Case Study of Mount St. Helens
Date: 18th May, 1980
8: 30—ash and steam erupted.
8:32—earthquake of magnitude 5.1 on the Richter scale caused the bulge on the north side of the mountain to move forwards and downwards, releasing material that formed a landslide of rock, glacier, ice, and soil that moved downhill to fill Spirit Lake. However, the water only reinforced it, and it moved rapidly down the northern fork of the Toutle Valley. The mudflow reached Baker Camp, but the floodwater continued down the valley and the sediment blocked Portland’s port on the Columbia River. 8:33—The exposed magma exploded sideways, which sent out blast waves of volcanic gas, steam, and dust, which is called a ‘nuée ardente’. This moved northwards for 25 km. Within this range every form of life, like plants and animals, were destroyed.
For the rest of the morning, a series of eruptions took place, which ejected gas, ash, and volcanic ‘bombs’, or simply rocks. The thicker ash rose 20 km into the air and drifted eastwards before settling. The volcanic ‘plume’, or could, of fine ash reached the eastern coast of the USA three days later, and several days later, the ash had completely encircled the world.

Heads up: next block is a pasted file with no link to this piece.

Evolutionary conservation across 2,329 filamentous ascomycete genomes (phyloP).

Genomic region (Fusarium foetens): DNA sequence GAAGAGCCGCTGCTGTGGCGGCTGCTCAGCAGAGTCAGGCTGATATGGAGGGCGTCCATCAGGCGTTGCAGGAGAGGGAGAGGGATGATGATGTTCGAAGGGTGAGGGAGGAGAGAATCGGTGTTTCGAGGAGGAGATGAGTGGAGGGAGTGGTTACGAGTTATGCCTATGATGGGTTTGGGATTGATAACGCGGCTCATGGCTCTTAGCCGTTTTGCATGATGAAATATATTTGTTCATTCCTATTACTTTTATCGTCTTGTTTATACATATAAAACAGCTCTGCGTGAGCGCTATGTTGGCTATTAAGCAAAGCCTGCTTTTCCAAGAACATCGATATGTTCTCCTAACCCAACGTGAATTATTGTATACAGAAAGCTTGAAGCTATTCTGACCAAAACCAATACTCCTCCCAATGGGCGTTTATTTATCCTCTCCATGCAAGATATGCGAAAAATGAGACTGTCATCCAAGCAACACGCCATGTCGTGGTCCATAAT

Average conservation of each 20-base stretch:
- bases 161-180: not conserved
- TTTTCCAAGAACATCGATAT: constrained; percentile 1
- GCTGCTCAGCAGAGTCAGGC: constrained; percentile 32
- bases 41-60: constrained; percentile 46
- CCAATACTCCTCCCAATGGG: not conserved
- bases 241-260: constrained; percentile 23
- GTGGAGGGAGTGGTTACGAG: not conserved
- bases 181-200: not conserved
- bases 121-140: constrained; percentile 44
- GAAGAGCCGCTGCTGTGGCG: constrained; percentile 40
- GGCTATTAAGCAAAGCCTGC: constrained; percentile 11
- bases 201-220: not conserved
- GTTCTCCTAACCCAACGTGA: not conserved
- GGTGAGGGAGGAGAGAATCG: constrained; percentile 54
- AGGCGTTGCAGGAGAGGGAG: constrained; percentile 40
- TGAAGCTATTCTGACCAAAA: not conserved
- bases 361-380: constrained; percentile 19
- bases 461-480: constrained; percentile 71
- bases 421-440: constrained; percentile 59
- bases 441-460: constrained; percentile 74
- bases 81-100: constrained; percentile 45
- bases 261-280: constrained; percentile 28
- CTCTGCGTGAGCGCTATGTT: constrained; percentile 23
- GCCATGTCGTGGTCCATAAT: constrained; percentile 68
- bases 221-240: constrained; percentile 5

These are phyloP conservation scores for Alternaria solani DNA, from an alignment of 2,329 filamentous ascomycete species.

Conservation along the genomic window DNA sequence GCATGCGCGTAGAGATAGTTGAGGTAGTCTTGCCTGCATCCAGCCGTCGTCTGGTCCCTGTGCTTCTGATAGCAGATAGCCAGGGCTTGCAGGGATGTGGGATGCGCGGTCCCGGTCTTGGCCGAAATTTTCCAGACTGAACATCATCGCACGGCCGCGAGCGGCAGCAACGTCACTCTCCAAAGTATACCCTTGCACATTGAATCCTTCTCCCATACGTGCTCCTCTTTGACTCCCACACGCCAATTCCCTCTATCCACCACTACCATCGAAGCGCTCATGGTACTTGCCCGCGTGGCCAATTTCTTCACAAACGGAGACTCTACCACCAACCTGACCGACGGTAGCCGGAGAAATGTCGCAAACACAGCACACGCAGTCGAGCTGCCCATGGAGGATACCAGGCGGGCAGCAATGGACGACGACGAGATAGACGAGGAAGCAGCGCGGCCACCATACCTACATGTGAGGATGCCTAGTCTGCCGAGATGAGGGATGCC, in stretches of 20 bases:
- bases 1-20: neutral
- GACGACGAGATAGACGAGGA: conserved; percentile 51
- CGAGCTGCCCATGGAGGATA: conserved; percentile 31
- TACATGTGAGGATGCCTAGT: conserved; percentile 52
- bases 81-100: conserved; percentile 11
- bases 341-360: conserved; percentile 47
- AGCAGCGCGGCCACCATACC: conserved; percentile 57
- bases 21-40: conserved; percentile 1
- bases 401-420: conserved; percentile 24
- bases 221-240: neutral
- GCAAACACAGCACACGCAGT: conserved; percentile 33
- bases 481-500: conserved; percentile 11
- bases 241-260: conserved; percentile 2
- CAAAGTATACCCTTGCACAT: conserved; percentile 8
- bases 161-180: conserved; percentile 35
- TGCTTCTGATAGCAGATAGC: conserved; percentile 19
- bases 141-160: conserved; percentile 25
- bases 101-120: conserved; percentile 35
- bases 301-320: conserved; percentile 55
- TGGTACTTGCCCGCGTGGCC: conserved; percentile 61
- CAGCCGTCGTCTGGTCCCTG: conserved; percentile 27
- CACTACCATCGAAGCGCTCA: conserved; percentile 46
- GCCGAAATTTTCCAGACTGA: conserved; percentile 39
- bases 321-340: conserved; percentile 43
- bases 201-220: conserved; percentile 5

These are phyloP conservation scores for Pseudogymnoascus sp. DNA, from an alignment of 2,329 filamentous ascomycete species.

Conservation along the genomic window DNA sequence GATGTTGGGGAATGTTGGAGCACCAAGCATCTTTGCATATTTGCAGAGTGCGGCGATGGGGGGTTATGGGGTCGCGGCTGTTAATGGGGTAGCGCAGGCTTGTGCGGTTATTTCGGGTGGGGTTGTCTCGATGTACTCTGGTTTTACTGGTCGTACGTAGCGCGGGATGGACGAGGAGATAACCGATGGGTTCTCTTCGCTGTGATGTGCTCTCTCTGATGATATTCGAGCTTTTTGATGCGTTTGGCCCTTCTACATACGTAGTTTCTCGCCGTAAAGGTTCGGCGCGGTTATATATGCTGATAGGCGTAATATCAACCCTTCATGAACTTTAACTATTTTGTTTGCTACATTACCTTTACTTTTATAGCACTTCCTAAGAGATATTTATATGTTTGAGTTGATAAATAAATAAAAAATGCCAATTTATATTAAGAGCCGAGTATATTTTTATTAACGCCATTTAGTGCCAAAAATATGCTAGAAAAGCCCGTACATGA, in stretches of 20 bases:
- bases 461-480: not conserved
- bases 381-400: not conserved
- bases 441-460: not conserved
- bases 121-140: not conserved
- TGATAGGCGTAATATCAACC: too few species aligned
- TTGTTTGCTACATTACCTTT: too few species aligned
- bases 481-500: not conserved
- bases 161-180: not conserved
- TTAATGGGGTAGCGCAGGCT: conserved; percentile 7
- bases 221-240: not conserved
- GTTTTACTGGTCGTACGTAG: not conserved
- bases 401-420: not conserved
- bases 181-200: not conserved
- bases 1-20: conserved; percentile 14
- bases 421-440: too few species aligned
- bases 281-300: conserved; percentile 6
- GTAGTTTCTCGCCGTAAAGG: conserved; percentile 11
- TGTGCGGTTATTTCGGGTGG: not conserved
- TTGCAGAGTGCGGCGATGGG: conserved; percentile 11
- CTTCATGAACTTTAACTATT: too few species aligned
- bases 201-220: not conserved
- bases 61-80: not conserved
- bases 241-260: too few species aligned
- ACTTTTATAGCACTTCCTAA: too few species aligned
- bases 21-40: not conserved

Location: Mount Saint Helens (stratovolcano) is in North America, in the Cascada mountain range. Skamania County, Washington State, USA. Plates involved: Juan de Fuca plate and the North American Plate. Types of boundary and crust: Oceanic (Juan de Fuca) and Continental (North American) crusts. The margin is destructive, also known as a convergent boundary. It’s also a Subduction Zone, as the Juan de Fuca plate is subducted under the North American Plate.
On March 20th there was a minor earthquake, which measured 4.1 on the Richter scale. Tremors happened for the next few days until the 27th of March, when there was actually a small eruption of steam and ash, which left a crater around 250 feet wide. On...
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